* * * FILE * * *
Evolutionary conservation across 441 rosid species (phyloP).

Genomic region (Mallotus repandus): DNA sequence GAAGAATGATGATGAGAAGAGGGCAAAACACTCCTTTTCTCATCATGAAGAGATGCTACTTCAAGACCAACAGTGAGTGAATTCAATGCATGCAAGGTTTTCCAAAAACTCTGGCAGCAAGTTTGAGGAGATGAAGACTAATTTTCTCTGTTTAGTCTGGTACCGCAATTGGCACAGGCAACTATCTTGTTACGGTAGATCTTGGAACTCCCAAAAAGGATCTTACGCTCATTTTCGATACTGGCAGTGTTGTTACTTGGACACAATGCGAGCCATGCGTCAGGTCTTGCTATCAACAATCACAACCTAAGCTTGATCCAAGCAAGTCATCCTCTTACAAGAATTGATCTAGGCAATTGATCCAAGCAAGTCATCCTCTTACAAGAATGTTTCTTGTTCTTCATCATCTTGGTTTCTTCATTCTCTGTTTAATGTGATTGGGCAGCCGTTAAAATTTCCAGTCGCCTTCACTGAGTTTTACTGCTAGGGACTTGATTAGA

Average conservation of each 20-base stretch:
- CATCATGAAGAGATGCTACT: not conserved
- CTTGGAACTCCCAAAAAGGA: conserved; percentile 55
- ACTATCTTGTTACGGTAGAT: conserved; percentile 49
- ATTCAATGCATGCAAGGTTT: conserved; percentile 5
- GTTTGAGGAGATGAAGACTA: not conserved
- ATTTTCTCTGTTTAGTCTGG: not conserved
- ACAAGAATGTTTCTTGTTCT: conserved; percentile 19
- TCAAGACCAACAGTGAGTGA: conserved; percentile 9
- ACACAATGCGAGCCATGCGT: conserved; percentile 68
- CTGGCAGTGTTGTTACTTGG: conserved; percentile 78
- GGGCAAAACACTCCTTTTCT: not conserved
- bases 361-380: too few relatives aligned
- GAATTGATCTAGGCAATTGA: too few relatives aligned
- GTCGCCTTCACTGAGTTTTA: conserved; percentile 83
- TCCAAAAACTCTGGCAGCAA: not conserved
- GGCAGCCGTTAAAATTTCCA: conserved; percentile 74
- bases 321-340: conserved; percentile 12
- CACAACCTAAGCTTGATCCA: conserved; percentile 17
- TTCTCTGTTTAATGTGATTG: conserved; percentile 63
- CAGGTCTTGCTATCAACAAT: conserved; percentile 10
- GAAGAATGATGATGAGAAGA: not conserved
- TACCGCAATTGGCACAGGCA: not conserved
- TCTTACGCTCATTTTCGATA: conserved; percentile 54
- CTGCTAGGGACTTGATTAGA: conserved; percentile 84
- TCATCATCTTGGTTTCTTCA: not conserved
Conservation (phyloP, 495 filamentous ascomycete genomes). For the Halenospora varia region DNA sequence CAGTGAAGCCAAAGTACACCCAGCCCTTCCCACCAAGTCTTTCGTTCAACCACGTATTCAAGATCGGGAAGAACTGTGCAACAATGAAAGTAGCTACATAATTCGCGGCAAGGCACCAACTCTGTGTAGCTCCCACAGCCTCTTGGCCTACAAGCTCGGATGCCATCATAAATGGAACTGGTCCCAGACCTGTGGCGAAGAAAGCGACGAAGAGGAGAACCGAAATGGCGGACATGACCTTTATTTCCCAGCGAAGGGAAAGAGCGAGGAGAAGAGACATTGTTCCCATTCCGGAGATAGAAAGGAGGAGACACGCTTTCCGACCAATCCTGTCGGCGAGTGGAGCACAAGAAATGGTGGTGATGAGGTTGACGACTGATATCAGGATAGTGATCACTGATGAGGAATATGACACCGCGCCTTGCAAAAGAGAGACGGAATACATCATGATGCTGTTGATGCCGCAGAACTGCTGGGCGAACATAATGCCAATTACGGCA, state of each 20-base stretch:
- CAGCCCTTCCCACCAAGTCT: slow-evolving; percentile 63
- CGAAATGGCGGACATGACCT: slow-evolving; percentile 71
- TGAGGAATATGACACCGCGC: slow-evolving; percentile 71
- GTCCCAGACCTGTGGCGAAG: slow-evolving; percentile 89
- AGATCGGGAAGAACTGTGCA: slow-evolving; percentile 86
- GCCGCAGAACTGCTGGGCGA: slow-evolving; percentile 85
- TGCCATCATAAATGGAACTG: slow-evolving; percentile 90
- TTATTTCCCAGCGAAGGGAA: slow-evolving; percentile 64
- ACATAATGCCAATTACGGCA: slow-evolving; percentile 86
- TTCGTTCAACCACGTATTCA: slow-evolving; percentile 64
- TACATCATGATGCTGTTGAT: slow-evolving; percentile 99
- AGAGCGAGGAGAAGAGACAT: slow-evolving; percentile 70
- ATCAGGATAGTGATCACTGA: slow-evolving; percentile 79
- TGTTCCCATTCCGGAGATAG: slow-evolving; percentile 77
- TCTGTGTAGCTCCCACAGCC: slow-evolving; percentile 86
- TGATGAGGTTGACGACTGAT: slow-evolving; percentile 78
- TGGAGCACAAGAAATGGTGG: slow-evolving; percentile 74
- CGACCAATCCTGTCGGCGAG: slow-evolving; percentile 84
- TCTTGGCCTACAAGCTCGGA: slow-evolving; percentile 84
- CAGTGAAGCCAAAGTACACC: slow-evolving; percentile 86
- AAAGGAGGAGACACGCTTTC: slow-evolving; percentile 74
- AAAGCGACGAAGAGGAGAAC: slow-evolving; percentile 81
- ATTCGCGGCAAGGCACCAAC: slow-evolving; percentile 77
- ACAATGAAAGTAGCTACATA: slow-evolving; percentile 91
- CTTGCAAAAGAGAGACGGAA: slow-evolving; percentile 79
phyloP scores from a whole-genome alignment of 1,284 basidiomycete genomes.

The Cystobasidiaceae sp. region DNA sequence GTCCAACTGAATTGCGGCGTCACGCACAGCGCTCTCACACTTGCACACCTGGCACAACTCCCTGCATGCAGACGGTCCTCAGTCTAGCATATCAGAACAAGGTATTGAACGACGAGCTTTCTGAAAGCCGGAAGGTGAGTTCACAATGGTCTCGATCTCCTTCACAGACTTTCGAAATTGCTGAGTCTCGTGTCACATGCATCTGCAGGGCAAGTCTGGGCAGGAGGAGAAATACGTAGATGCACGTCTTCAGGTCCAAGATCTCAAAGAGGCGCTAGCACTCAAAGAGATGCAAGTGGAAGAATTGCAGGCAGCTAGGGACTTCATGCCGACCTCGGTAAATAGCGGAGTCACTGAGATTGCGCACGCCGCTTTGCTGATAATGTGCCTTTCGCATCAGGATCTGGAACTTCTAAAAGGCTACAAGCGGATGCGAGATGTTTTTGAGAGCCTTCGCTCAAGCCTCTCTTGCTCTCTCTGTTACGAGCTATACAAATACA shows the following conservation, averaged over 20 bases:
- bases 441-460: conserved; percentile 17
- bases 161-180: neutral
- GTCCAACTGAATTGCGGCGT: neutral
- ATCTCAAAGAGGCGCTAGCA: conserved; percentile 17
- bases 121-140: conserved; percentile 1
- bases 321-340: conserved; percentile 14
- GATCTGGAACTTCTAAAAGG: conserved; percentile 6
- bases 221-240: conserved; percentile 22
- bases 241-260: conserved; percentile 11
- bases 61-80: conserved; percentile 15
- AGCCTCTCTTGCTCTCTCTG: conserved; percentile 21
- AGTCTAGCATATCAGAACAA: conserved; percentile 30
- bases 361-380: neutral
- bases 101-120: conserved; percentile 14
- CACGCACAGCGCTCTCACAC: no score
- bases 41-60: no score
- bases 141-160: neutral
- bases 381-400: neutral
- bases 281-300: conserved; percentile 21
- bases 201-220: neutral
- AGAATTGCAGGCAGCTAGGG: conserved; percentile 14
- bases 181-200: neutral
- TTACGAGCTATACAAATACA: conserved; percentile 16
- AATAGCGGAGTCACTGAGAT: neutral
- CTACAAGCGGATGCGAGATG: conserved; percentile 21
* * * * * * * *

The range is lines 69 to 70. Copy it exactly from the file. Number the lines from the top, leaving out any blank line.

- bases 361-380: neutral
- bases 101-120: conserved; percentile 14